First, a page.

3) identificatory - is conditioned by the pron-n of the speaker. The listener understands if he perceives the correct s-c boundary – ‘syllabodisjuncture’ might rain – my train.

12. Word stress in English.

S-s – special emphasis, given to syl-s in words. In speech the actual prom-ce of a s-le is not only the result of stress. S-s is variable – any syl-le of a polys-c word can carry the main stress. Signals: pitch of voice (level), sonority of sound (vowel quality: strong, weak; stressed syl-s have strong v-s – pot, Tom, office, odd, man, uns-ed – weak: potato, official, addition, woman), duration in time (length – syl-s are extra long when they are prominant) – together they make syl-s sound louder. Degrees of s-s: primary, secondary (partial), weak. S-s is the comb-n of factors.

S-s may be semantically contrasted (verb – noun: contrast, present). Modify of s-s: photogragh-photographer-photographic).

Rules:1) ‘front weight’ in nouns & adj-s (have s-s on the 1-st syl-le); 2) 2 & 3-syl-le words have a prefix (not stressed), majority are verbs; 3) w-s with suf-s (unstr-ed); 4) certain suf-s cause the syl-le to be st-ed: -ive, -ient, -iant, -ial, -ion, -ic, -ous, -ish, -ify, -ible; 5) –able – doesn’t change the stress; 6) in polys-c w-ds certain suf-s cause the s-s to be placed on the 4-th syl-le fr. the end - -ary, -ator, alimony, literacy, inventory; 7) in compound w-ds – singlestressed – reading-room, music-hall; but adj-es & verbs – 2-stressed – well-bred, give in.

13. Pronunciation. Phonemic and phonetic transcription. The Phonemic Chart.

Transcription – system of phonetic notations, a set of symbols representing speech sounds.

It can be:

Broad /phonemic/ - gives the special symbol of the phonemes of the language.

Narrow [allophonic] – gives the special symbols for allophonic feature.
14. The Reform Movement in the language teaching and the foundation of the IPA.

Methods in language teaching: grammatical-translation; direct; by 1850 the situation changed: focus on oral communication -> situational l-ge teaching; audiolingualism; communic.l-ge teaching (Alexander); silent way; community l-ge teaching; total physical response (for children); suggestopedia. So there was a great shift from to the oral communicative. Now – a collectical method.

Revolutioners, who denied gr-tr method: Marcel – invented the oral m-d, following the way how the children heard the language; Prendergast – to learn a language you need a context, suggested the idea of structural patterns; Gouin – anything you say must be facilitated by movements. They started looking for the ways of describing the language. Henry Sweet, Wilhelm Vietor, Paul Passy. International Phonetic Association (1886 in Paris by Paul Passy):

The tasks:

1.the study of the spoken language; training in order to establish good pron-n habits;

3.the use of conversational texts & dialogues (not literary), introduction of idioms;

4. inductive approach to the learning grammar;

5. the use of direct method – teaching new meanings through establishing associations in the target language. The Association introduces International Phonetic Alphabet (1886).
15. Approaches to the intonation study. Functions of intonation. Stylistic use of intonation.

The music of a l-ge. Is very imp-t, cause it may effect the meaning. How we say. The segments of spoken l-ge are v-s & c-s – produce syl-s, w-s, s-ces – the verbal aspect of speech. We articulate them, a voise effect, extending over more than 1 segment – suprasegmental analysis. I-n – a complex unity of non-seg-l or prosodic features of speech (do not exist in isolation). Term prosody (acoustic properties of the speech, the el-s of pr-dy are derived from the acoustic ch-s of speechis wider than in-n: just the changes in the pitch.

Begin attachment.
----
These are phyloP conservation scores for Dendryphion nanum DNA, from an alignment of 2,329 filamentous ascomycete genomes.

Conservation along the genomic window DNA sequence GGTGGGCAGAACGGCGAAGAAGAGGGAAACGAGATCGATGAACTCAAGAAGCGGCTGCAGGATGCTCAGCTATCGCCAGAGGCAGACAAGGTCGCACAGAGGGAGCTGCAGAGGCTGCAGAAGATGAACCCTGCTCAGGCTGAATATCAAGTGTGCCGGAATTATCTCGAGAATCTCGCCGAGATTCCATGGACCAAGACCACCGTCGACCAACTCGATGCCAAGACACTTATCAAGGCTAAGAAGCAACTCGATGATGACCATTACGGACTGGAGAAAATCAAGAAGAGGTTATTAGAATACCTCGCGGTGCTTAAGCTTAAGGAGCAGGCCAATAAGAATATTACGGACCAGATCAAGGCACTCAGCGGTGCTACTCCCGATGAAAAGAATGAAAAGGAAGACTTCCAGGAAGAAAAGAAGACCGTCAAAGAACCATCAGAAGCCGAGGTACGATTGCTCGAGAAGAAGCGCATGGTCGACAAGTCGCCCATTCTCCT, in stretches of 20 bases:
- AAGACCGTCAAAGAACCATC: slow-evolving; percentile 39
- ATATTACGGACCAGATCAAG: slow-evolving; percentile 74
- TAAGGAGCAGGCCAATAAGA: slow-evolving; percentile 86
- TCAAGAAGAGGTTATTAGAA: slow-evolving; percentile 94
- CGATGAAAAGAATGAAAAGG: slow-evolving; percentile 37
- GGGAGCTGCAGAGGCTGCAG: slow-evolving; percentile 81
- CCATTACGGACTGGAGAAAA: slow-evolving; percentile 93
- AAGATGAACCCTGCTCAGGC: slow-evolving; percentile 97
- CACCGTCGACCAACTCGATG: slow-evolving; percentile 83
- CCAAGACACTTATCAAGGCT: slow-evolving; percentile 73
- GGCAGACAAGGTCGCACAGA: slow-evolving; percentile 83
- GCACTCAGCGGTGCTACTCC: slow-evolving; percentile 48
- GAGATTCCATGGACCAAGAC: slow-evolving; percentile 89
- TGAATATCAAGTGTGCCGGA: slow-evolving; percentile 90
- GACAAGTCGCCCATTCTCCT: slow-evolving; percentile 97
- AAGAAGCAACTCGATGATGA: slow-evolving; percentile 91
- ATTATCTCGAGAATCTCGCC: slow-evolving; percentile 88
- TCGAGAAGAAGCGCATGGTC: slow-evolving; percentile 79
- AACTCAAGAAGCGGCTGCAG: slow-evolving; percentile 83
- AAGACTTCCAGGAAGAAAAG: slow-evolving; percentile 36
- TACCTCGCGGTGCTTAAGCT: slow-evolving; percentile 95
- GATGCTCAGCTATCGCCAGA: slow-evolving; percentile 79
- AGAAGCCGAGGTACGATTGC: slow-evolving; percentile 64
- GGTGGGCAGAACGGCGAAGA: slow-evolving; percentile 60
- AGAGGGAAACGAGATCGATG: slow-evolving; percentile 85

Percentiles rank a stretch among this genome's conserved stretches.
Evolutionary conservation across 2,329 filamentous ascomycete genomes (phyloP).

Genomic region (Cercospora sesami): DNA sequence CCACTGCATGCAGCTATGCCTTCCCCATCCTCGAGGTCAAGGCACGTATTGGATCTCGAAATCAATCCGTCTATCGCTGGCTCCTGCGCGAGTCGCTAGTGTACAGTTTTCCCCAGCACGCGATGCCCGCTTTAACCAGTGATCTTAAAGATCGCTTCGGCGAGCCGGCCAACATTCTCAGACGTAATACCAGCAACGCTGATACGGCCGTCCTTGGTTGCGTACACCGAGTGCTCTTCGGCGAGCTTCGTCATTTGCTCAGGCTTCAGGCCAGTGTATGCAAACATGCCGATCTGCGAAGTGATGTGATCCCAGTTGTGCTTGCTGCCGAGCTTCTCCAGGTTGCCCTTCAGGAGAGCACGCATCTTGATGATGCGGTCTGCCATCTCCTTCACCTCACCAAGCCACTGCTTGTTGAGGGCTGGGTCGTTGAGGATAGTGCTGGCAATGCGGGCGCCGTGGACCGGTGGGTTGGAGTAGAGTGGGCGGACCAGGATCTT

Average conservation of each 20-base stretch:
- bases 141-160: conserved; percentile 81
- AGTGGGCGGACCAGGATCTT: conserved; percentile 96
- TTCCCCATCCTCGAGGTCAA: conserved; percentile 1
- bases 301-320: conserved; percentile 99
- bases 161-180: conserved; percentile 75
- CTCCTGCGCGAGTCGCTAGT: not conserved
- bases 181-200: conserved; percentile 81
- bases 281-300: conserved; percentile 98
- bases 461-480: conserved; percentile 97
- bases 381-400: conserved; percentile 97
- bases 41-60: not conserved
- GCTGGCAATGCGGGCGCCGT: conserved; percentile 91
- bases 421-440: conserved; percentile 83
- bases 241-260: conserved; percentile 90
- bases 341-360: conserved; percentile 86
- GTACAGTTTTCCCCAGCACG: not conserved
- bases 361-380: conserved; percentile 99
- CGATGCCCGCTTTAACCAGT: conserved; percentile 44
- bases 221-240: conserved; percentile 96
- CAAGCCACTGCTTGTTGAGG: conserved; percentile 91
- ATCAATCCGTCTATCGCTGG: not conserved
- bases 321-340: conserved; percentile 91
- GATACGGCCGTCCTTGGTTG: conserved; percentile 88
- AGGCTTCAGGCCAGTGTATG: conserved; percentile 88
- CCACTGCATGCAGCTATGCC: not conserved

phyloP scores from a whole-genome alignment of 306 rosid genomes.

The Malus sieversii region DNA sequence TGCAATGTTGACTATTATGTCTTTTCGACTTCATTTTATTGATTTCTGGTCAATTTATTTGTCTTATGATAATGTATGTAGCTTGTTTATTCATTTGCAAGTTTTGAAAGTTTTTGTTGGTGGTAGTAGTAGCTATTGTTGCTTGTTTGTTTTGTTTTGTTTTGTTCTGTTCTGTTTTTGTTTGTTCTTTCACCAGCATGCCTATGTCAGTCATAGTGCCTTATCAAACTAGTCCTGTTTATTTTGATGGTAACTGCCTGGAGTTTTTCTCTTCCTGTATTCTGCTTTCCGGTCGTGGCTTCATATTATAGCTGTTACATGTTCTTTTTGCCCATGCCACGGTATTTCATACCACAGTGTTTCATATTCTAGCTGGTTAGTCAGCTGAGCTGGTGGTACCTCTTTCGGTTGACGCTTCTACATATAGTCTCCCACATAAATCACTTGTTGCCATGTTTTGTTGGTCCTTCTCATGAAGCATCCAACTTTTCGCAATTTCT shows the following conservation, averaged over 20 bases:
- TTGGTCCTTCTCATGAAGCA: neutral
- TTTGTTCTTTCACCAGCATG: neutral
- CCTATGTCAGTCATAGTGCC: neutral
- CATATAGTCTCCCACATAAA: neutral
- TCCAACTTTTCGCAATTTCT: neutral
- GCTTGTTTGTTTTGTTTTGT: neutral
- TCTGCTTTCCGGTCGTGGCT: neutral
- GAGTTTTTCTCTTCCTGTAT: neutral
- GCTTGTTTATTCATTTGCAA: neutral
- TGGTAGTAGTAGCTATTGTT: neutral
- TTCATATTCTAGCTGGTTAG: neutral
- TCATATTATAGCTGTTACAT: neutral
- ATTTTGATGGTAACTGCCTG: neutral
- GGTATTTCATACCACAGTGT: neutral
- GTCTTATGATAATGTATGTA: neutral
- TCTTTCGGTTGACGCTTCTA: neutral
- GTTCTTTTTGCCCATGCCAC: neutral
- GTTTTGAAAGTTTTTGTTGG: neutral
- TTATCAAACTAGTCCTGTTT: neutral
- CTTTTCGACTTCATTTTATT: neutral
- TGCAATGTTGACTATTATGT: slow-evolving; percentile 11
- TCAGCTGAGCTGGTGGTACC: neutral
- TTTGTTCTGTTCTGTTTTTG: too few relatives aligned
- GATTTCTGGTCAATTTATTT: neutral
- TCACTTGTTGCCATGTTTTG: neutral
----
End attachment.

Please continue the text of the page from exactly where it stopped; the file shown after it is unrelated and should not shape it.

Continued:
Approaches: 1) contour analysis (H.Sweet, D.Jones, Palmer, J.O’Conner; the smallest unit to which ling-c meaning can be attached is a tone-group (sense-group), based: in-n consists of basic functional blocks; traditional & widely used); 2) gram-l (Halliday; the main unit of I-n – clause; based on syntactical f-n of in-n; tied with gram.categories: tonality – marks the b-g & the end of a tone group; tonicity – marks the focal point of an in-n group; tones – may be primary or sec-ry; 3) functional (O’Conner, Alexander; based on discovering the links of the voice of the speeker – his attitude); 4) contextual (D.Brazil, Barbara Bradford; context.signif-ce of I-n, meanings are like surprise, irony are features of particular context, major components – prom-ce, tone, key (pitch levels)-high\low key inf-n, termination (result).
Functions of I-n: 1) emotional; 2) grammatical (iden-n of clauses, disj,q-ns); 3) inform-al (what is new, what is already known); 4) textual (paragraghs of I-n on radio; 5) psychological (to organize l-ge into unites – more easily perceived & memorized; 6) indexical (markers of a personal identity, belonging to dif-t occupations & social groups.

Stylistic use of int-n. Style – different manner of non-verbal expression. The choice of a speech style is situationally determined. Any act of is changed by certain int-nal peculiarities which depend on such extra-ling-c factors (effect the situation) as: 1) the purpose of com-n; 2) social setting of curc-s; 3) social identity of the speeker; 4) individual speech habits; 5) em-nal state of the speeker. An int-l style – a s-m of interrelated int-nal means, which is used in a certain social spere and serves the def-te aim of com-n.

Clas-n by Sh.Bally: 1) highly elevated style; 2) elaborate pron-n (тщательное); 3) slow coll.pron-n; 4) fluent coll.pron-n. Clas-n by Sokolova, Gintovt, Kanter: 1) inform-al – formal; radio, press; 2) scientific – accad.; 3) declamatory; 4) publicific; 5) conversational. Inform-n: intellectual, emotional, volitional.